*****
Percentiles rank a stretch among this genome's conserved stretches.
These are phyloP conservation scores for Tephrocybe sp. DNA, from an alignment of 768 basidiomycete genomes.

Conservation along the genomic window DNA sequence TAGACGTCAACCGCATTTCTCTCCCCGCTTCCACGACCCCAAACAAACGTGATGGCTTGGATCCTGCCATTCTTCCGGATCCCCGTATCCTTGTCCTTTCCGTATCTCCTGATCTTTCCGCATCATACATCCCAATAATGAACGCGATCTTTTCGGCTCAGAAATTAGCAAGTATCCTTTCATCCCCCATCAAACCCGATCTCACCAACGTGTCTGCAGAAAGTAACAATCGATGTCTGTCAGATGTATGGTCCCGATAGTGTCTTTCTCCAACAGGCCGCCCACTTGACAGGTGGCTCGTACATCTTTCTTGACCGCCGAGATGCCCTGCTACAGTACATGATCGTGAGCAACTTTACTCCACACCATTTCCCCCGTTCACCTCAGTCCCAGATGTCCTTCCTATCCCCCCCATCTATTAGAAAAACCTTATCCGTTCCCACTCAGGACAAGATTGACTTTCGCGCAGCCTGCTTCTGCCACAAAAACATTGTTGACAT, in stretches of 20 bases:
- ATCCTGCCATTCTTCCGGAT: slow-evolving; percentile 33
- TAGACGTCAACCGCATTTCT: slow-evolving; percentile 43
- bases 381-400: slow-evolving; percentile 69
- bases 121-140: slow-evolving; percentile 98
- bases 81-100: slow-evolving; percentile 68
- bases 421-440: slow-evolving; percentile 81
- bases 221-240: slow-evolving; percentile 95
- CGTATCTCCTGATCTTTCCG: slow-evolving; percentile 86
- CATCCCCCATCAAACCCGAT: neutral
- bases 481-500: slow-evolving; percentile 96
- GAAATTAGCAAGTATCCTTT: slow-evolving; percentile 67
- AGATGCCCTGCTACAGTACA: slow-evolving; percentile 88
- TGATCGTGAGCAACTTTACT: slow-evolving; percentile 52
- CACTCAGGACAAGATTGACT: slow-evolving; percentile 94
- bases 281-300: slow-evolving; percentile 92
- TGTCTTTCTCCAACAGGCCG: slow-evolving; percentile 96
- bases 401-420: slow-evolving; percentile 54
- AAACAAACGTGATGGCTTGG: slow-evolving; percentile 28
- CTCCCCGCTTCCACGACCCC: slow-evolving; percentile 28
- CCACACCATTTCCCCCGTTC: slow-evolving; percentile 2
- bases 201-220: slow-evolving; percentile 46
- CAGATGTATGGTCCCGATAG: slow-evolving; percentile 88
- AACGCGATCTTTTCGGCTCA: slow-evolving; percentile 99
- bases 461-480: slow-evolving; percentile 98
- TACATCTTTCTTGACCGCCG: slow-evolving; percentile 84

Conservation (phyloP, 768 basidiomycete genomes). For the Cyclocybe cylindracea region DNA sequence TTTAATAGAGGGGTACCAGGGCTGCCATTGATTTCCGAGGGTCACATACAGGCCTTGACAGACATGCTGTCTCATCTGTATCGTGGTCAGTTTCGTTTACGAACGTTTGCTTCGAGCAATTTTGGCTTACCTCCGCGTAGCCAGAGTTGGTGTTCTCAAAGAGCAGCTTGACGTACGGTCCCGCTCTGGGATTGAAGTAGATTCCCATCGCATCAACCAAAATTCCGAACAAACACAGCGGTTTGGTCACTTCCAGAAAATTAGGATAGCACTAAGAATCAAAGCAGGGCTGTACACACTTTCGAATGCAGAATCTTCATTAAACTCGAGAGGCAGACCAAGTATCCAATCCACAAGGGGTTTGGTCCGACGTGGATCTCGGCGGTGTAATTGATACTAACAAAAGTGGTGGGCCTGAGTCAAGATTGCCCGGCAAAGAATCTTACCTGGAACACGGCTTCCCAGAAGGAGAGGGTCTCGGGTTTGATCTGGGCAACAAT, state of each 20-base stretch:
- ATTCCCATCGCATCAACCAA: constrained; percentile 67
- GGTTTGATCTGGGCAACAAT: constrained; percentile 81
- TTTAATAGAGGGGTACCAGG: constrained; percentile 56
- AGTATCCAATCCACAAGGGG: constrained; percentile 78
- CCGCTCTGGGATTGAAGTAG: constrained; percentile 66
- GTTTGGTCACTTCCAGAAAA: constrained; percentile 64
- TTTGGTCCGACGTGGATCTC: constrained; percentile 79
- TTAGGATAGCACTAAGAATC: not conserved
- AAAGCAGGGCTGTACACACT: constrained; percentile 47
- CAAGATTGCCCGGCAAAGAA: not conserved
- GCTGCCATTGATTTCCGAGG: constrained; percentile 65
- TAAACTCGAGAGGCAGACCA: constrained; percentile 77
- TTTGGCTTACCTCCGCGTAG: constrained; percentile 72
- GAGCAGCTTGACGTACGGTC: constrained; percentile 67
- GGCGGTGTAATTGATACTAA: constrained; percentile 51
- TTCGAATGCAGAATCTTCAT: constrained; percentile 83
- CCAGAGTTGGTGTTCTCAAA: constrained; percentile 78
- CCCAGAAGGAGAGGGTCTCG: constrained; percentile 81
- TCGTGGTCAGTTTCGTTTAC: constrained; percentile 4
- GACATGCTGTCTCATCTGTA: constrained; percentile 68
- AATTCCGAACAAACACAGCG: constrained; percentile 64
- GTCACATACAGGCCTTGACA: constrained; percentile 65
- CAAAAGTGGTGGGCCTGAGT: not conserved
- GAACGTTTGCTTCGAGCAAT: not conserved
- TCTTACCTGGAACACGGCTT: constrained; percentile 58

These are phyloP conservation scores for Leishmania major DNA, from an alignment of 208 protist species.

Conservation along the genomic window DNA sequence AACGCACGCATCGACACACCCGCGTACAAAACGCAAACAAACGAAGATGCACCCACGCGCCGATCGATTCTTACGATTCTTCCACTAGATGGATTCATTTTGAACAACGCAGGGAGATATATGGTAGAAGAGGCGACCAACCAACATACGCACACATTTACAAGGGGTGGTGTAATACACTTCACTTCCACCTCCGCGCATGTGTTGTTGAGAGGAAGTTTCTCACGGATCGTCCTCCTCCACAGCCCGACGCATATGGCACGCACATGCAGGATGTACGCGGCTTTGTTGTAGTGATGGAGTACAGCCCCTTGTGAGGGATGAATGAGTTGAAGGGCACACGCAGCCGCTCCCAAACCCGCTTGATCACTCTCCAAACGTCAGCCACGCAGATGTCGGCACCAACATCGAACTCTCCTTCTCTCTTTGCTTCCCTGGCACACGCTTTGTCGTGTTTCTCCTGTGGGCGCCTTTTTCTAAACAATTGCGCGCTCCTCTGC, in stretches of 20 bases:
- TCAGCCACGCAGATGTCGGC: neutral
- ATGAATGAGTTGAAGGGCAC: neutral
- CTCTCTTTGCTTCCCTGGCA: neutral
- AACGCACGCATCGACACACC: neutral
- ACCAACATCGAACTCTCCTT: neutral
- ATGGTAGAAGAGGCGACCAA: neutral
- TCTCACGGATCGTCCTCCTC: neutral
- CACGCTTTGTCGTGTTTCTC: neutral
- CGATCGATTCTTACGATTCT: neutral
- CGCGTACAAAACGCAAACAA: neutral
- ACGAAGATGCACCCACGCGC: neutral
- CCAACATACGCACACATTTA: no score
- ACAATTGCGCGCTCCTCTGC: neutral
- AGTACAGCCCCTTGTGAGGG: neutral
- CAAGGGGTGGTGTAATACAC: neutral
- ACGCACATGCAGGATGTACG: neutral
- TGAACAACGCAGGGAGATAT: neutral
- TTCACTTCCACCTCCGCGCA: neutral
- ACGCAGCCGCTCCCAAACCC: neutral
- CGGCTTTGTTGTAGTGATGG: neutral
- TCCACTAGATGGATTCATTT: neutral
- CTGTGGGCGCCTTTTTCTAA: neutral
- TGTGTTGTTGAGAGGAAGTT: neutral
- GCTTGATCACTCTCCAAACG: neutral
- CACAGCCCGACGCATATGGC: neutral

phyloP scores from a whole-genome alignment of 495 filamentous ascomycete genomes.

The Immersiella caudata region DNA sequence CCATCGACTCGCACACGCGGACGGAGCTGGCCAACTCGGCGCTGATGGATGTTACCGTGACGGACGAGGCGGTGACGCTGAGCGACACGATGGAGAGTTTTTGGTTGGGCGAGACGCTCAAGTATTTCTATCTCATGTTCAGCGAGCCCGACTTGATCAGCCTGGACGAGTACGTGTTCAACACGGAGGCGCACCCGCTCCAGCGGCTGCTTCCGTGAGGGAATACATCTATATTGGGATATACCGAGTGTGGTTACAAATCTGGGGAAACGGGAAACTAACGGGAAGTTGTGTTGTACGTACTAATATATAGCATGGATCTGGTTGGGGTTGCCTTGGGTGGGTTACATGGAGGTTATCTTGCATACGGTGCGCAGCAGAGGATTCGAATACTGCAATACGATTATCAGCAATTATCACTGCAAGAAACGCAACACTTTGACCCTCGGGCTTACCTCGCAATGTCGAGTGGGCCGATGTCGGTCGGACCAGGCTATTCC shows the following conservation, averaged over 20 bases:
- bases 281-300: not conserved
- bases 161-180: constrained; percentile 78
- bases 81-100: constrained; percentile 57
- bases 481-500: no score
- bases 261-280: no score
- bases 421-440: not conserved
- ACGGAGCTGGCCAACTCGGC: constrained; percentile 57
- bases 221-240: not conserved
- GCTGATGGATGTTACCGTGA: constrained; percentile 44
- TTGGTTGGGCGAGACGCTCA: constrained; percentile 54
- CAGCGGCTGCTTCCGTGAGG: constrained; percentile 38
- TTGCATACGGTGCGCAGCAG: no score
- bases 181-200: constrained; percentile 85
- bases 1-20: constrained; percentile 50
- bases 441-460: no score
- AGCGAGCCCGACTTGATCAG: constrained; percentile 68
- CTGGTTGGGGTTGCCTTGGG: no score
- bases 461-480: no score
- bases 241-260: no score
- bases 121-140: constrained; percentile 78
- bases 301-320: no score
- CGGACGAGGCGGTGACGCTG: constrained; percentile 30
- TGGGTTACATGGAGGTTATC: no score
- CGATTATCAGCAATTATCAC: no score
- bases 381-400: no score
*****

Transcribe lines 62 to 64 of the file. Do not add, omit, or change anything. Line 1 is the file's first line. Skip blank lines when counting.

- ATGGTAGAAGAGGCGACCAA: neutral
- TCTCACGGATCGTCCTCCTC: neutral
- CACGCTTTGTCGTGTTTCTC: neutral